Haim Shore_2_ASA_Dec 2013

My Research on the Bible and Biblical Hebrew

Hebrew-English presentation on the Bible and on biblical Hebrew (with color ‎graphics)‎

This presentation expounds on various research findings given in my book: “Coincidences in the Bible and in Biblical Hebrew” (Shore, 2 Ed., 2012).

The book is now available for free download at this blog’s home page (“About“).

Presentation is divided into eight parts:

  • “Laban – the Case of a Lost Identity” (Ch. 15 in the book; in Hebrew);
  • “Chance” and “Cold” – two separately developed scientific concepts of entropy that are actually one (and also expressed by a single word root in biblical Hebrew; Ch. 3 in the book; Hebrew);
  • Average lunar month according to Jewish sources (Ch. 18 in the book; Hebrew; See also separate blog entry on the subject);
  • “When a sample of observations are aligned on a straight line”: “A parable” about measuring temperatures on both Celsius and Fahrenheit scales (Ch. 23 in the book; English);
  • Relationships between numerical values of sets of Hebrew words and related physical traits (three consecutive examples with color plots; Hebrew-English):
    • Example 1: Time-cycles (“Day, Month, Year”; Ch. 12 in the book);
    • Example 2: Celestial diameters (“Moon, Earth, Sun”; Ch. 8 in the book);
    • Example 3: Velocity (“Light, Sound, Standstill” or “Lightening, Thunder, Silence”; Ch. 21 in the book);
  • Results from a computer simulation study aimed to estimate probabilities (Hebrew);
  • The planets example (An extensive example of relationships of size-sorted physical traits of celestial bodies to numerically sorted biblical names; Hebrew-English);
  • Genesis creation story – A statistical analysis (English);

To watch the PDF file in presentation mode, open with Adobe Reader and then go to: View -> Full Screen Mode. To manipulate slides click mouse-left to advance and mouse-right to retreat to previous slide.

Prof Haim Shore presentation_Bible and biblical Hebrew research_March 2016

My Research on the Bible and Biblical Hebrew

New Articles Related to My Research on the Bible and Biblical Hebrew

In this new blog entry, I deliver links to three new documents related mostly to the statistical analyses associated with my research on the Bible and on biblical Hebrew:

1. Three chapters from my book: “Coincidences in the Bible and in Biblical Hebrew”. These chapters mostly address the statistical perspective of my research work, as expounded in the book. Bookmarks may assist navigating between chapters:

Coincidences in the Bible and in Biblical Hebrew_Book by Haim Shore_2nd Revision_2012_Three Sample Chapters

2. An article in Hebrew, published recently in “Ha-mahapach 3”, by Rav Zamir Cohen of Hidabrut Oganization.

הידברות מקריות בתורה ובשבת הקודש

3. An article invited by Rav Zamir Cohen for the upcoming book “Ha-Mahapach 4”. The article explains how average lunar month duration can be calculated, from ancient Jewish sources (including the Hebrew Bible), to be 29.530594 days vs. NASA’s estimate of 29.530589 days.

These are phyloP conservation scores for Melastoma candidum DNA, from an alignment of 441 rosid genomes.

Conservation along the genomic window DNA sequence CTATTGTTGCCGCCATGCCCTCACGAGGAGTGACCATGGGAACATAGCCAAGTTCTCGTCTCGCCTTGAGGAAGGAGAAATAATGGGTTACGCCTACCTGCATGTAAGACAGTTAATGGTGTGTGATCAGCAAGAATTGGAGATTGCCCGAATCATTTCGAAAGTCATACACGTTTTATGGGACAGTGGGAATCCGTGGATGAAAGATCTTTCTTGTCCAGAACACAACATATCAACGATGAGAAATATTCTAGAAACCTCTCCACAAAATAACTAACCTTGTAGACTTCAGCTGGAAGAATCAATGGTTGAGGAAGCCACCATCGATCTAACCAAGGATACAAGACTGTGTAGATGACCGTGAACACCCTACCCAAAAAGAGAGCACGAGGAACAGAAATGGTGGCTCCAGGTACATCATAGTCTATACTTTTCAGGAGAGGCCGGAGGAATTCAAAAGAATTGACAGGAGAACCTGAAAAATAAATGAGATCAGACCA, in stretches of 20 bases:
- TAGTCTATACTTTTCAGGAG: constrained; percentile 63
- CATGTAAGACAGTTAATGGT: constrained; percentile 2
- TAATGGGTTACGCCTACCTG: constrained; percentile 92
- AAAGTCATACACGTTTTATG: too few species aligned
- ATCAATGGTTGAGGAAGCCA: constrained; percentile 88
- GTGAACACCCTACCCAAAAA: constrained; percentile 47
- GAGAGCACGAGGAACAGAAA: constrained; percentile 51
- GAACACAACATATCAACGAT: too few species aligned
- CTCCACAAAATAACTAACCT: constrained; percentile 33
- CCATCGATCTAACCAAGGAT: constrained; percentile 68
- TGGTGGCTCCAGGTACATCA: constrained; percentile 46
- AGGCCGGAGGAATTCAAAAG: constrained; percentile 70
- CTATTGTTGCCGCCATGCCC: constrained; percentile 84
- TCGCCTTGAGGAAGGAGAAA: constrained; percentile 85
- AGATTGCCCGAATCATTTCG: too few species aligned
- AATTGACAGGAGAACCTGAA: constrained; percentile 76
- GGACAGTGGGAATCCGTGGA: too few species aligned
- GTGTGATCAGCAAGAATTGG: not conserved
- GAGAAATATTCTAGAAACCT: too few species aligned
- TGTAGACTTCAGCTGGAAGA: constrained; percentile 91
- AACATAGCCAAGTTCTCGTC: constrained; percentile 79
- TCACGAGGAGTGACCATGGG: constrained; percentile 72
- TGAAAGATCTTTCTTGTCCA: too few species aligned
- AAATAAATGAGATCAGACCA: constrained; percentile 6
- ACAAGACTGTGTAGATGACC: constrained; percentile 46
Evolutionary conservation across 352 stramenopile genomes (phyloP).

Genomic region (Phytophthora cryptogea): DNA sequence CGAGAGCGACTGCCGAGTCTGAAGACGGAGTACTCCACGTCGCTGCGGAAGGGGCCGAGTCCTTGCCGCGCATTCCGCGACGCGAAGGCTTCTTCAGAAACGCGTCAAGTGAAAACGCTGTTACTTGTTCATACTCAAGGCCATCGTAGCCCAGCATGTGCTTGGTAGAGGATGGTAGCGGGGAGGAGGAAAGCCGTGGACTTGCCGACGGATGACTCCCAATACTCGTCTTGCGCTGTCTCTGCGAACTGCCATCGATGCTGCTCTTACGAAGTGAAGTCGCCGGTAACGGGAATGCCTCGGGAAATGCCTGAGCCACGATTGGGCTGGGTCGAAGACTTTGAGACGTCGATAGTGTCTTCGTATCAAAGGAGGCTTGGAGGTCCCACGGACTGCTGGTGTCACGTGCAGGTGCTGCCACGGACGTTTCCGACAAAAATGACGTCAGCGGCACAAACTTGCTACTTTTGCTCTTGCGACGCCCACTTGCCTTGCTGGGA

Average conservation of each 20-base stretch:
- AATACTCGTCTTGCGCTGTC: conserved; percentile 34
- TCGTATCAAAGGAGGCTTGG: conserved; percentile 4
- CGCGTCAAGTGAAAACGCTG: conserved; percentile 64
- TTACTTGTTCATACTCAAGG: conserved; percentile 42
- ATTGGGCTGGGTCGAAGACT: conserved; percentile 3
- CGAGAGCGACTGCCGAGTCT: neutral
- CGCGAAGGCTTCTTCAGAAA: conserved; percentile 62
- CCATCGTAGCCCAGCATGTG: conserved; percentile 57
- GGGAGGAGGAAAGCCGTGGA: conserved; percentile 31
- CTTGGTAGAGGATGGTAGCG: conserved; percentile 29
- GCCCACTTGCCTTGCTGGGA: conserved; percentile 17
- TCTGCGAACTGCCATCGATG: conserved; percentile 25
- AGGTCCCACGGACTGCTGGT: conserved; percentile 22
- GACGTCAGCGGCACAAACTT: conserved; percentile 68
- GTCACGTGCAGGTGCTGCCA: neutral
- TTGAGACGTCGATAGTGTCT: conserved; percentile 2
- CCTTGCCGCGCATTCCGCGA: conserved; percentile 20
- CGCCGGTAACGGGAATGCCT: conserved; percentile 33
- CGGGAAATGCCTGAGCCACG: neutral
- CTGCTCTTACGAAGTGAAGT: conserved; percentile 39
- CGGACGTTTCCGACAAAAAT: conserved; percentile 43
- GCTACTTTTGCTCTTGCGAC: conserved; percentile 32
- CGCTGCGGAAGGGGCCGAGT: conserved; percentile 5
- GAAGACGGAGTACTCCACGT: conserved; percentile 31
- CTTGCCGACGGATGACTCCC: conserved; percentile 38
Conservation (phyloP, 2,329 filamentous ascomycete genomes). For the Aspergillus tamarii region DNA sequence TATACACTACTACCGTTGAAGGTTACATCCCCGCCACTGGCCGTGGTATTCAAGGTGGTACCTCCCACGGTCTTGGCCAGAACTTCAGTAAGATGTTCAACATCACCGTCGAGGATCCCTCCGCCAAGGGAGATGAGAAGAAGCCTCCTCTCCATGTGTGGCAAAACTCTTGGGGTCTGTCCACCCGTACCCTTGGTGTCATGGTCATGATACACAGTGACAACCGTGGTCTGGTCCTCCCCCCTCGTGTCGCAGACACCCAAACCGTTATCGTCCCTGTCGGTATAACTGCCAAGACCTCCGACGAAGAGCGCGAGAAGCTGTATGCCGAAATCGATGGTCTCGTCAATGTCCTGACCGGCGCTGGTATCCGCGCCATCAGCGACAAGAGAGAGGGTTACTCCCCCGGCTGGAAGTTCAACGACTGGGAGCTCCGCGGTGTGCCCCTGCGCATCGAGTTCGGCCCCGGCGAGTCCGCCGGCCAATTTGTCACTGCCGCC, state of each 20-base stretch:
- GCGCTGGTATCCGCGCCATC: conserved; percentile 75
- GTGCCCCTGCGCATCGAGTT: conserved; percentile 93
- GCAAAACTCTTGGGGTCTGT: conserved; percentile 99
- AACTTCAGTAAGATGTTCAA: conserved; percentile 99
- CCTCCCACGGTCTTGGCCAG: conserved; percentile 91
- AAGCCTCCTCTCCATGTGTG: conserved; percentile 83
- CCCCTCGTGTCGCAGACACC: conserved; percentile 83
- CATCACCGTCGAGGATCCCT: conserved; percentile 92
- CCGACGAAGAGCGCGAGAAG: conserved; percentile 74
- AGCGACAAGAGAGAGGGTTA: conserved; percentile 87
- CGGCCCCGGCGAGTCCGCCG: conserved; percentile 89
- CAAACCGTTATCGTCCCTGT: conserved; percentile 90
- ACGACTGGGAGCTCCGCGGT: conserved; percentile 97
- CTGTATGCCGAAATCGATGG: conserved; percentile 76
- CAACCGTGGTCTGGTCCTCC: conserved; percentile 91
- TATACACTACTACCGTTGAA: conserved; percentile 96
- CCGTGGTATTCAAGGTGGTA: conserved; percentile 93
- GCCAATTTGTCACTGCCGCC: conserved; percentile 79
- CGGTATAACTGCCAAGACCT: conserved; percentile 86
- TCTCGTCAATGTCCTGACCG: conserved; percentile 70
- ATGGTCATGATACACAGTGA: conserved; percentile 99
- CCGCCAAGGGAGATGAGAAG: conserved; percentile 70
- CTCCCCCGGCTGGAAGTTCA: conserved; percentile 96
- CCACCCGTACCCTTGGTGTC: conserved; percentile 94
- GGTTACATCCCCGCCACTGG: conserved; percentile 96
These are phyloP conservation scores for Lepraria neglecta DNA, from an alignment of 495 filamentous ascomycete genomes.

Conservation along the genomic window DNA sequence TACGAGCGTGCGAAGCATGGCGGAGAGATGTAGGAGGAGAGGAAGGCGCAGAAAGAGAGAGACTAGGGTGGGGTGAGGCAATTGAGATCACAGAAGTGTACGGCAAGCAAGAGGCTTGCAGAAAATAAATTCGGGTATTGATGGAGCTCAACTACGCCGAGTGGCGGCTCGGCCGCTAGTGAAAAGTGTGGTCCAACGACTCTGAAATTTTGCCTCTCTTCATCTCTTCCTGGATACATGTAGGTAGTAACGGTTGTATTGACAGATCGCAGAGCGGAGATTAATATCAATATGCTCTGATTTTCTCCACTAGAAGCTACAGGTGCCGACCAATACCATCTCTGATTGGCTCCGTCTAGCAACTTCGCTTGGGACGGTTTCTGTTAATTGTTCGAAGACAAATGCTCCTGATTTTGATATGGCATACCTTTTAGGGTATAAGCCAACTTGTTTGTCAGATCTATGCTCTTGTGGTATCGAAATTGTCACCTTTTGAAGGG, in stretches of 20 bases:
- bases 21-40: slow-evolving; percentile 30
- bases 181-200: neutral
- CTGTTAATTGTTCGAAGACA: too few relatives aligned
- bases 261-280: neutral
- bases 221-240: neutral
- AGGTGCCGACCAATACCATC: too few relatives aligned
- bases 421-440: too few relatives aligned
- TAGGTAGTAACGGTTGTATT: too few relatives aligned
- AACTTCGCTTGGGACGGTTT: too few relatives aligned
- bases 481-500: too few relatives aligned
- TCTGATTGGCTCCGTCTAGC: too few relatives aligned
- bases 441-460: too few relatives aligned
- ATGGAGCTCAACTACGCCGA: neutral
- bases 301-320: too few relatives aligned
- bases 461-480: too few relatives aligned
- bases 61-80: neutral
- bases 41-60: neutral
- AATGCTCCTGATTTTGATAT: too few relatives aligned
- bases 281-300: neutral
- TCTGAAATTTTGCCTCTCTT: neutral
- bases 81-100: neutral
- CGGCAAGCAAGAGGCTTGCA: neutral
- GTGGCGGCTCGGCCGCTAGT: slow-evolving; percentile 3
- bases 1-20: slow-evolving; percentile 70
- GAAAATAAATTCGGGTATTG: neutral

פרופ שור_משך ירח הלבנה הממוצע_עבור המהפך 4_הידברות

My Research in Statistics

Why is Box-Cox transformation so effective?

The Box-Cox transformation and why is it so effective has intrigued my curiosity for many years. I have had the opportunity to talk both to Box and to Cox about their transformation (Box and Cox, 1964).

I conversed with the late George Box (deceased last March at age 94) when I was a visitor in Madison, Wisconsin, back in 1993-4.

A few years later I talked to David Cox at a conference on reliability in Bordeaux (MMR’2000).

I asked them both the same question, I received the same response.

The question was: What was the theory that led to the derivation of the Box-Cox transformation?

The answer was: “No theory. This was a purely empirical observation”.

The question therefore remains: Why is the Box-Cox transformation so effective, in particular when applied to a response variable in the framework of linear regression analysis?

In a new article, posted in my personal library at the American Statistical Association (ASA) site, I discuss this issue at some length. The article is now generally available for download here (Article #1 below).

Haim Shore_1_ASA_Nov 2013

My Research on the Bible and Biblical Hebrew

Free downloads at author’s personal home site

My book: “Coincidences in the Bible and in Biblical Hebrew” (2nd Ed., 2012) is available for free download at this blog’s home page (“About“).

Further Free downloads at author’s personal home site

My Research on the Bible and Biblical Hebrew

An Interview with the Author in The Jerusalem Post (Dec. 4th, 2009)

Link to an interview with professor Haim Shore, about his statistical analysis research of the Bible and biblical Hebrew, on The Jerusalem Post (Dec. 4th, 2009) :

An Interview with the Author in the Jerusalem Post (Dec., 4th, 2009)